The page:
VIENNA, Austria — Big-power foreign ministers are joining Iran nuclear talks on a diplomatic rescue mission. But even their muscle is seen as unlikely to bridge differences on Tehran’s atomic activities in time to meet the July 20 target date for a deal.
“Obviously both sides have set out positions that are irreconcilable,” says Gary Samore, who left the U.S. team negotiating with Iran last year. “That’s why this negotiation is not going to end in agreement.”
French Foreign Minister Laurent Fabius alluded to the impasse this week, saying “none of the big points” had been settled. He said “the near totality” of a draft agreement that is being laboriously worked on consists of blanks. And in comments published Thursday by Austria’s Wiener Zeitung, British Foreign Secretary William Hague said that agreement was far from certain.
Two diplomats who are familiar with the confidential talks said Thursday that U.S. Secretary of State John Kerry and the top diplomats from Britain, France and Germany were tentatively scheduled to arrive in Vienna starting Saturday. They said Russia’s foreign minister and a high foreign ministry official from China could also fly in.
Deep divisions persist over uranium enrichment, which can produce both reactor fuel or fissile warhead cores. The U.S. wants deep cuts in the program. Instead, Tehran has gone public with demands that it be allowed to hugely expand it.
Iran insists it does not want nuclear arms. The big powers fear that its array of more than 9,000 centrifuges enriching uranium and about 10,000 on standby already gives it the ability to produce enough weapons-grade uranium for one weapon in three or four months.
They argue that — with Russia providing fuel for its power reactor and ready to do so for future ones — it has no need for so many machines.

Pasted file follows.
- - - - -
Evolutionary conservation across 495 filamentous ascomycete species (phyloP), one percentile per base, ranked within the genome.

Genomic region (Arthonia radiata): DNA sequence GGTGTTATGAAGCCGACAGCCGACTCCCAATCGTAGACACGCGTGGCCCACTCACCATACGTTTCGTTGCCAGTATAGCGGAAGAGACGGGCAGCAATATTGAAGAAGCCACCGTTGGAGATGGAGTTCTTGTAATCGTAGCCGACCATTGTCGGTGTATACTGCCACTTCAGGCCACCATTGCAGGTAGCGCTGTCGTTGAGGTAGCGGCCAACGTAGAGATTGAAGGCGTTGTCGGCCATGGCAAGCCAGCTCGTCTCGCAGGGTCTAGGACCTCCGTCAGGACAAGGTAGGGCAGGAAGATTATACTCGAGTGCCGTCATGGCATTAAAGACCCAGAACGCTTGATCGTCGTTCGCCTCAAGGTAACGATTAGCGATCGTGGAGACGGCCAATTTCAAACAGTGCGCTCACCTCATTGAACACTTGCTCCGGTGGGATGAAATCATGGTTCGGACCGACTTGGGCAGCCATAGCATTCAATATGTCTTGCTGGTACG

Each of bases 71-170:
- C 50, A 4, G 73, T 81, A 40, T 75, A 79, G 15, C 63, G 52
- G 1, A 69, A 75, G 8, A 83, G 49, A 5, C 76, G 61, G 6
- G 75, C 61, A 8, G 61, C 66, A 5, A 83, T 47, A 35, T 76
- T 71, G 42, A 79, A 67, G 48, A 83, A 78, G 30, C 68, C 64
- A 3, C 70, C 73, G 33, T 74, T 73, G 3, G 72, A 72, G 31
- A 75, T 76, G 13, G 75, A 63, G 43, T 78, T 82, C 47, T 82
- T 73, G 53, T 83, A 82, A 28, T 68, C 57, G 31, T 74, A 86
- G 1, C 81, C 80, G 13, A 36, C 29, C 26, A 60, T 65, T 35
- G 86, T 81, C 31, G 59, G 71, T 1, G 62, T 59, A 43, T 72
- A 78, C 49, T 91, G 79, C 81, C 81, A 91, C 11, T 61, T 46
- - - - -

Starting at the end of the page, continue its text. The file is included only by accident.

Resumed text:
But Tehran wants even more. Iran nuclear chief Ali Akbar Salehi said this week that his country wants to expand the output of its enrichment program over the next eight years to a level that would need about 190,000 current centrifuges. Salehi said Iran wanted to use 8,000 advanced models to achieve that goal.
The U.S. is ready to accept only a fraction of that number. And it wants the enrichment program frozen at that low level for decades.
The two sides have the option of extending their negotiations for six months past July 20 date by mutual content and as that date approaches, diplomats say negotiators will likely opt for at least some extra time.
But Samore, who is now with Harvard’s Belfer Center, thinks the sides may agree to the full six months, saying “there is no reason to believe that the fundamental disagreement … can be resolved any time soon.”
Five big-power foreign ministers and a deputy foreign minister already joined the final stage of talks in November that led to a preliminary deal freezing Tehran’s nuclear program in exchange for some sanctions relief. The present talks aim for a deal that lifts all sanctions in exchange for long-term nuclear caps.
Samore argued that an extension of negotiations while keeping the status quo was in the interest of both Iran and the United States.
“From the U.S. standpoint, the interim agreement has been a success in freezing the (Iranian nuclear) program by and large without allowing the sanctions regime to collapse,” he said. Iran, in turn, has “gotten respite from additional sanctions pressure.”
“Right now, both sides would prefer an extension of the truce.”